Why set up an employer branding strategy?

1. To attract and seduce new candidates

Today, 95% of potential candidates do some research on a company before applying for a job. Review websites (such as Glassdoor for example) are therefore at the forefront of various decisions. On these websites, both candidates and employees can evaluate interviews as well as their overall experience within the company.

With an increased need for transparency and ethics, there is a real challenge for every company to have an employer brand strategy in place and to maintain it over the long term.

2. To retain talent in a competitive employment market

Attracting new candidates is good, keeping existing talent is even better! A positive corporate image also helps to reduce turnover by retaining quality employees, who are essential to the success and growth of the company.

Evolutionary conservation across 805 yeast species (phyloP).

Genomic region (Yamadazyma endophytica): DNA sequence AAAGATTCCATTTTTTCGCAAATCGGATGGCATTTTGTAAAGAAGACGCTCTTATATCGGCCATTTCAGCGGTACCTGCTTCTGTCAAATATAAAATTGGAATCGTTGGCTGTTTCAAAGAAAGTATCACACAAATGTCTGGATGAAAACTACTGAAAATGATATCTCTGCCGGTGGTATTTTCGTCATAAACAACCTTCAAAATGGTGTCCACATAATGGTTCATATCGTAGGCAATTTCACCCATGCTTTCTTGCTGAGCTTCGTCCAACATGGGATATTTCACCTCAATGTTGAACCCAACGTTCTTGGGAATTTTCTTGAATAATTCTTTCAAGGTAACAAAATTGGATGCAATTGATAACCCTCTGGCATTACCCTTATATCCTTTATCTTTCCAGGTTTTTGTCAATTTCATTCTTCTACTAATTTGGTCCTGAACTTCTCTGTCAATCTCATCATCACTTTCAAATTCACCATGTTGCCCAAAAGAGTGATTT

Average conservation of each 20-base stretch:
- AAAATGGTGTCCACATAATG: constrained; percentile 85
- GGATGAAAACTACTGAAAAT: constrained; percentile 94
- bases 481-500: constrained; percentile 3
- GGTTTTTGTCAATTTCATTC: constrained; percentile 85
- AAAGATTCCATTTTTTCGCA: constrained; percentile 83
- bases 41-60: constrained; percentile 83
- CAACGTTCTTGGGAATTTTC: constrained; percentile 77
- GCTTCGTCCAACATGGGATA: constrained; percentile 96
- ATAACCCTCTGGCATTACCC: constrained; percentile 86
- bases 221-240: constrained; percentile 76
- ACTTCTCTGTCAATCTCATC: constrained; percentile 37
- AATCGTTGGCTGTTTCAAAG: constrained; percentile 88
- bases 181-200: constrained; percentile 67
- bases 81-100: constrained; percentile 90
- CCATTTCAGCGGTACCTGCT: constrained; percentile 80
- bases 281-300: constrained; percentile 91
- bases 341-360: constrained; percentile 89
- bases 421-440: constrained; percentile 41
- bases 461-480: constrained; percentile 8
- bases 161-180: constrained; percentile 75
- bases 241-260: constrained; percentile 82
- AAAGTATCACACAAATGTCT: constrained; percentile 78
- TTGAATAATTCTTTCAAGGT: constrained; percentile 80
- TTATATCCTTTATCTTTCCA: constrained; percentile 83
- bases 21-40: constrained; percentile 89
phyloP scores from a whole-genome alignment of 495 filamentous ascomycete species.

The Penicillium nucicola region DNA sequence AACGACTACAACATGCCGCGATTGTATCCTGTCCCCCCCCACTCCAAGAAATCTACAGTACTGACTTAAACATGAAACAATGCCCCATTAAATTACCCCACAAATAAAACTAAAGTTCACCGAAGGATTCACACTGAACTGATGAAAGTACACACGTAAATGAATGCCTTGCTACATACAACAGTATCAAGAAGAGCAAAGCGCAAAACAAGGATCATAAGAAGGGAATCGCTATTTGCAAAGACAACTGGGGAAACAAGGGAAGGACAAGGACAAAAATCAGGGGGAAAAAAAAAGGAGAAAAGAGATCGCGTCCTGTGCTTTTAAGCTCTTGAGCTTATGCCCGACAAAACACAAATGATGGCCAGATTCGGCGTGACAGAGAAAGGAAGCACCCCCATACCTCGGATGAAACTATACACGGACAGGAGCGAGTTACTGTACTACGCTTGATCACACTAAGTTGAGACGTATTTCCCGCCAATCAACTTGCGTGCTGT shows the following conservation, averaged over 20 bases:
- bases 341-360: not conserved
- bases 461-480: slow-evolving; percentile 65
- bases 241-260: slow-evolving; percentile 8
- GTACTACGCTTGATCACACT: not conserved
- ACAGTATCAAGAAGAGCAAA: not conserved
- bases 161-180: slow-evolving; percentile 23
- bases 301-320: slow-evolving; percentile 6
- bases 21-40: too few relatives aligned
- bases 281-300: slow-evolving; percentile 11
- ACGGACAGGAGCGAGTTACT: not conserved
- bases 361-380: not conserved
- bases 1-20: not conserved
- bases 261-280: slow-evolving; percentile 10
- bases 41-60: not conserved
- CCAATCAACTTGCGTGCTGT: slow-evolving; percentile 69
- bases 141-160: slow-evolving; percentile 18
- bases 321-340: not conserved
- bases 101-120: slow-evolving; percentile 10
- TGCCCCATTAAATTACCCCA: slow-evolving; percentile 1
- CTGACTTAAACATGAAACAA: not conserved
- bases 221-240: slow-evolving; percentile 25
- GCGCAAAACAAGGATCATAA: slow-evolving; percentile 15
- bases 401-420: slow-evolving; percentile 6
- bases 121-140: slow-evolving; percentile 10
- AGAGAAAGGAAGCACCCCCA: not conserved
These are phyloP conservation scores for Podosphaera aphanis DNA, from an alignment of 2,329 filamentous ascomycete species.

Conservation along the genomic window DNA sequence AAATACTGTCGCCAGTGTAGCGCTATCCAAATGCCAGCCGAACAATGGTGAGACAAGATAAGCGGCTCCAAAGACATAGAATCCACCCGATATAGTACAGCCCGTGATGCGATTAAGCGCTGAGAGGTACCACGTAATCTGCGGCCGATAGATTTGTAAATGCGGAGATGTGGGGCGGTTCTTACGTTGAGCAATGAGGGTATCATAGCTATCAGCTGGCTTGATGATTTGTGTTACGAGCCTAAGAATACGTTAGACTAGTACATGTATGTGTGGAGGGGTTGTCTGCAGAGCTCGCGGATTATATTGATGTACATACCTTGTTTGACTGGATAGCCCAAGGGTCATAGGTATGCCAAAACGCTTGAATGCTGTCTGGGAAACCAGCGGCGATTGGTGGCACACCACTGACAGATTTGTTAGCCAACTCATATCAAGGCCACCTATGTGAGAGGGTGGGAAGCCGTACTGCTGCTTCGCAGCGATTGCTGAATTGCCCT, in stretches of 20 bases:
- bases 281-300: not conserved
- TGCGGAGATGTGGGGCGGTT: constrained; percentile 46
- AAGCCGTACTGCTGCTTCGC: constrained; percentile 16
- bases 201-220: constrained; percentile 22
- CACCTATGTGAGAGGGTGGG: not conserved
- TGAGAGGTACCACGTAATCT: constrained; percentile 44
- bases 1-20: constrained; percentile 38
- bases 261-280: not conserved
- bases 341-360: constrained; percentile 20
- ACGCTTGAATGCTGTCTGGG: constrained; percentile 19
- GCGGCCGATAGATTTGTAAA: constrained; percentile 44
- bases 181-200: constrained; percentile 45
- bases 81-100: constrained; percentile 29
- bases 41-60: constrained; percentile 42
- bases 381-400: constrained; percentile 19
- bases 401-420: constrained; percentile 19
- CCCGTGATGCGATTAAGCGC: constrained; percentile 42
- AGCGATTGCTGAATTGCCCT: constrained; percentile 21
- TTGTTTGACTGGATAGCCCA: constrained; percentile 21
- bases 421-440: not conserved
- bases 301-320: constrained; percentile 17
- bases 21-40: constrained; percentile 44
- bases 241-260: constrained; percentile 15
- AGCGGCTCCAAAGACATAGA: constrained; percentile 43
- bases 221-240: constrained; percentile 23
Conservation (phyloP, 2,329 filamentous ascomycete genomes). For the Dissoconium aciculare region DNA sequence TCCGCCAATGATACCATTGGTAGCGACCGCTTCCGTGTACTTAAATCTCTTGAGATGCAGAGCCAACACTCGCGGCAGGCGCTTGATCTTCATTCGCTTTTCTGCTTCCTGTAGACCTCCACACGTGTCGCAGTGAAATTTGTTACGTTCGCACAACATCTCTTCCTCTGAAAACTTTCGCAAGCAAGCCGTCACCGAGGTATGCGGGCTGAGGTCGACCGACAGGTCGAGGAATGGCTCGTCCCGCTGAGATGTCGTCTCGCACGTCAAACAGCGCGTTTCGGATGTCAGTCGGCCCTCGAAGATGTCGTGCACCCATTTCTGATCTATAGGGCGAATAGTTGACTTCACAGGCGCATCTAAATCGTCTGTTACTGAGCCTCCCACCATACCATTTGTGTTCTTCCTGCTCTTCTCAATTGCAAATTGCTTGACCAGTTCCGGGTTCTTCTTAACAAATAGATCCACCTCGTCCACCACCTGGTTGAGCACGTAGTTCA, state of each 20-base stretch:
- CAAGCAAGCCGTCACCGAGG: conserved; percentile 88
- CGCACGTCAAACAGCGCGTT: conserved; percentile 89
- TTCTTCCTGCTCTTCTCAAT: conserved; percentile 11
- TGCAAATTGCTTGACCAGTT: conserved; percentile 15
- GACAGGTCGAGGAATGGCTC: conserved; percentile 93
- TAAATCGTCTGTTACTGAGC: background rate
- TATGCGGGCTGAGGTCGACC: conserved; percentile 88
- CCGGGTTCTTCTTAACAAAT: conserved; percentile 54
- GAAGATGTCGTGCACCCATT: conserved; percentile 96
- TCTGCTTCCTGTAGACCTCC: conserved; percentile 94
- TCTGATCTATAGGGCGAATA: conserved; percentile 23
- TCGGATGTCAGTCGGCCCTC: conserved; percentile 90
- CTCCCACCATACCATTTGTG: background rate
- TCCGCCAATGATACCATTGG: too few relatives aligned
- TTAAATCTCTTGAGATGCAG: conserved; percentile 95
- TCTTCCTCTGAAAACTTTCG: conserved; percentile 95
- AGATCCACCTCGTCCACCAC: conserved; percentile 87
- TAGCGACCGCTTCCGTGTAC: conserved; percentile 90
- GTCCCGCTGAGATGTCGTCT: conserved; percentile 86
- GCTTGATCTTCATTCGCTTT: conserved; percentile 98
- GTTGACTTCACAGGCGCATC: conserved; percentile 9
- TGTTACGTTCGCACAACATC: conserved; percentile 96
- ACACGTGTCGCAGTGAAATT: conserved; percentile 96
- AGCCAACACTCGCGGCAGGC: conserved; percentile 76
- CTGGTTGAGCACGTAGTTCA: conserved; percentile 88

According to Glassdoor, 92% of employees might consider leaving their current company if another employer/company with a great reputation offered them a job. This figure reveals the importance of an internal employer branding strategy.

It is therefore essential to make your employees want to be happy to work for your company and to communicate this positively to those around them.

5 statistics to remember for companies on employer branding*.

  • 92% of employees would refuse a job offer from a company with a bad reputation, even if they got a better salary.